Meet the Expedition Team: Patrick

Hi! My name is Patrick. I am the 3D artist for Off The Beaten Track. As the 3D artist, I am responsible for various visual areas of our game. In collaboration with Jens I created the art style of our game, the characters, the assets and various 2D work. On our project I mainly work in 3D, but I also did 2D for many years. Mainly as concept artist in other companies. The passion for painting and drawing is still a big and important part of my life, and it shapes my 3D work a lot.

Background

I came to drawing, like many other artists, very early in my life. I certainly speak for many when I say that art is a means to express oneself, to internalize one’s environment and to form and develop one’s own aesthetics. It is essentially communication. Through it I met many creative people in my life, some of whom I can count among my close friends today.

I came into contact with games at the age of 6. At that time, it wasn’t the long hours spent over the drawing board that caused the calluses on my fingers, but the “Game and Watch” consoles from Nintendo. They started a path that opened the door to the world of games for me and “many” of our generation via the Atari 2600, the c 64 and the Amiga 400. Games like “Giana Sisters”, “Turrican 1 & 2”, “International Karate”, “Space Quest” and many others still hold a big place in my heart.

Diablo III is a game I will always come back to.

Me

If you ask me about my education, whether I studied art or went to art school, I can only partially answer in the affirmative. Essentially self-taught, I went to Animation School from 2002 to 2003. A school, as the name suggests, where you learn everything about animation. Be it script writing, storyboarding, character design or animation itself. In 14 months I learned everything about the classic 2d school of animation. After the animation school I started working as a freelancer and got into the game industry very fast. Since I always had a passion for character design, it was not animation that accompanied me in the following years, but concept art. As a concept artist I had the opportunity to develop characters, environments and props and bring them to life in collaboration with 3D artists.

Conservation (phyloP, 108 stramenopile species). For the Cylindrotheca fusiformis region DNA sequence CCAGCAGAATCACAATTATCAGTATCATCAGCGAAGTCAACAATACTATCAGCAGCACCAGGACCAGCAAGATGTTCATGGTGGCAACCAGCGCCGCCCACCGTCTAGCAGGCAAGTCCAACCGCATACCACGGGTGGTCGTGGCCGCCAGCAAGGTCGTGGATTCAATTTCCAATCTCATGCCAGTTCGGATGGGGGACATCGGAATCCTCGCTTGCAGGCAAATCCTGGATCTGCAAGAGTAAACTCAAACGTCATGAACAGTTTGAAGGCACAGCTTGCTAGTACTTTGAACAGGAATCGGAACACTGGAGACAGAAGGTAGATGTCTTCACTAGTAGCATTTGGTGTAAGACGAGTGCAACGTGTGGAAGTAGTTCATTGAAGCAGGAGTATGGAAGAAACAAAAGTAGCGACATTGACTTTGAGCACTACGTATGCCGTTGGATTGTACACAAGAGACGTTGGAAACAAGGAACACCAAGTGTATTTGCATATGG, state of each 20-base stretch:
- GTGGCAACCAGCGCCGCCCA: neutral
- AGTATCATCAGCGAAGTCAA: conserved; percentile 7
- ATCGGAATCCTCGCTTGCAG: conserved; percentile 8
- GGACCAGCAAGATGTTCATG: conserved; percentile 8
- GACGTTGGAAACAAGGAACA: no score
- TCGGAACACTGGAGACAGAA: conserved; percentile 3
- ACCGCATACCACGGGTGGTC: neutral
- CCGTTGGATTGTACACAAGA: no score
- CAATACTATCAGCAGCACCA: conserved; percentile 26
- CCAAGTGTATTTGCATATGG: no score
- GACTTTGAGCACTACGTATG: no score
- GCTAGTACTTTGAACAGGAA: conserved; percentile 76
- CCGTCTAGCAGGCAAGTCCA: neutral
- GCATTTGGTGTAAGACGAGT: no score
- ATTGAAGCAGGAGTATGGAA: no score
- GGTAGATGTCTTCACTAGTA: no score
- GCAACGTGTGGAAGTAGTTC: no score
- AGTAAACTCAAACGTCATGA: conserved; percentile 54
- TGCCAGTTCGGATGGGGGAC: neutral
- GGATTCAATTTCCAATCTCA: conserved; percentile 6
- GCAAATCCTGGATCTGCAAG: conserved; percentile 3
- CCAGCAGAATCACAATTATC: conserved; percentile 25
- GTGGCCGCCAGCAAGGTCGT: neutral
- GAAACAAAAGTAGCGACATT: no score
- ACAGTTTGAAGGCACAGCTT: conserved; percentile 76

Through the proximity to 3D artists, I finally came in contact with 3D programs in 2006, and after testing various programs it became clear that Blender would be my choice. At this point I remember my first contact with a 3D program, which I ordered at that time for the c64 from overseas. 3D Construction Kit ….splendid! But there were no tutorials :D.

That Blender would become as big and popular as it is today was not imaginable when I started with it. The community was small and manageable, and you were lucky if you came across 1 or 2 tutorials on the net. Still, it was always the favorite program for me when it came to 3D. There were external small renderers you could use and the open source thought was everywhere in concept blenders and made it come alive. It was growing all the time.

The version I started with 🙂

What I do

My work on The Cost of Recovery takes place primarily in Blender, where I build assets, model and rig characters, and paint textures. These are then, when they are finalized, put into Unity, where together with code, music, game design and many hours of work and pondering they form our game. Here the characters are brought to life with animations and remind me every time again that the fascination for this medium has accompanied me for many years and hopefully also makes the hearts of our players beat faster.

If you are interested in following my art you can do so on Instagram!

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